Sitting in on two recording sessions for his novel, THIRTEEN REASONS WHY, changed Jay Ashers perspective on the words hed written. The first day he heard Joel Johnstone reading the part of Clay Jenkins, the novels hero. Clay is one of the characters who receives a tape from Hannah Baker, a girl he loved but couldnt save from suicide. Clays voice was just what Asher expected. But it was surreal, he says, to hear words that you wrote being read by someone whos putting emotion into them.
On the second day Asher heard Debra Wiseman perform the scene in which Hannah Baker uses lowered tones as she plays cat-and-mouse with a Peeping Tom hiding outside her window. In my mind, Id imagined Clay with a female voice, talking at the exact same tempo as Clay. My first thought was, Thats not how I meant it to be read. But as I heard more and more, I thought, Wow, shes taking it beyond how I wrote it. And I absolutely love it! (You can read about this experience at his blog: discomermaids.blogspot.com.)
This change in perspective also characterized Ashers first publishing experience. For years he had written humorous fiction for young children. Then, while listening to a King Tut audio tour in a Las Vegas casino, he thought about how the audio experience would make a fascinating focus for a book. The book idea didnt come until later when Asher was living in Wyoming for six tense, dark, icy months. I thought about how it would be to take an audio tour through a girls life after shed decided to end it and how if you got the tape, it meant you were on it--you were one of the reasons why.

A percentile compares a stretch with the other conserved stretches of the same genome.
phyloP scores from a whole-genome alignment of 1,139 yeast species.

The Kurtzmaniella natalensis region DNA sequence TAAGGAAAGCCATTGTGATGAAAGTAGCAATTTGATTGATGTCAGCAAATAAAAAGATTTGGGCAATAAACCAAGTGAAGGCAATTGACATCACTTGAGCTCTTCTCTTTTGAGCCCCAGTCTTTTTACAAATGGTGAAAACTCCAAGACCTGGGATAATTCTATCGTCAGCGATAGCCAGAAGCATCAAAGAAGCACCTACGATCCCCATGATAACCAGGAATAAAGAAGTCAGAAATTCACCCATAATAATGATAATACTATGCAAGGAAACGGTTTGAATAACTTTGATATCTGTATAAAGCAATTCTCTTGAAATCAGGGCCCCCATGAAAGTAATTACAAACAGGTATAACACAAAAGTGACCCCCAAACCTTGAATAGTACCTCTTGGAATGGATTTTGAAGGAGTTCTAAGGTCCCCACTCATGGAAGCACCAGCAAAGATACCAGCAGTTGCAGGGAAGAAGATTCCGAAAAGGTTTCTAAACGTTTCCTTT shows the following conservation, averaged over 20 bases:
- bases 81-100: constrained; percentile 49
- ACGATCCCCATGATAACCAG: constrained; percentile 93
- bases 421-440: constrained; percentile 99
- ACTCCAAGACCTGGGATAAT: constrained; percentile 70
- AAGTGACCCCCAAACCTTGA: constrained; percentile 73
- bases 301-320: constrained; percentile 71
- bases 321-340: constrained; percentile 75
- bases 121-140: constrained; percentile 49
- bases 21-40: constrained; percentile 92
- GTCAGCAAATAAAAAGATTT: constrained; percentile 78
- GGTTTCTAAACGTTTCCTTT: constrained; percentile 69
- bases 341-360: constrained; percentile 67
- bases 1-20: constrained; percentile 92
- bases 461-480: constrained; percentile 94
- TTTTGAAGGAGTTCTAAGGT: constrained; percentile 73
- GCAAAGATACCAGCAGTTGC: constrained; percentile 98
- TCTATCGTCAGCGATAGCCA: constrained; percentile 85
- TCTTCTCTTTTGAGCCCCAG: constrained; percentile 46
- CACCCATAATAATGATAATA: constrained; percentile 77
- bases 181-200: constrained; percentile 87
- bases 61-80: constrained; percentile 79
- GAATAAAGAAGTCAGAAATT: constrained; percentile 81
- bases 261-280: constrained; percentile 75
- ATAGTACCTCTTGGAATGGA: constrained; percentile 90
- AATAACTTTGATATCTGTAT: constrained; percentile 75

Asher had never written anything eerie, serious, aimed at teens, or in a female voice. It was new territory and took me almost three years to write, partly because I was working on other things at the same time, partly because I was so tense writing the book that sometimes I couldnt even work on it.
Writing a novel so clearly destined for the audio format also changed Ashers experience of listening. Hed mostly heard nonfiction work because he could listen without having to rewind. But since his own publication, hes been converted to fiction. A recent favorite is Jerry Spinellis STAR GIRL. He found it was fascinating to hear the actors perspective, to see which words were stressed and how her impressions changed his view of the story. Reading is more intimate. You read at your own pace and can slow down to appreciate the language. But your experience becomes more real when you hear a novel read aloud.
Asher experienced another shift after speaking to high school students. I never intended to talk to teens, but since I have, Ive discovered they ask the most amazing questions. One student asked if Ive ever considered suicide. I dont think an adult would ask that kind of question. Ashers now writing his second book for young adults, convinced that its the greatest age group to write for.--Susie Wilde
DEC 07/JAN 08
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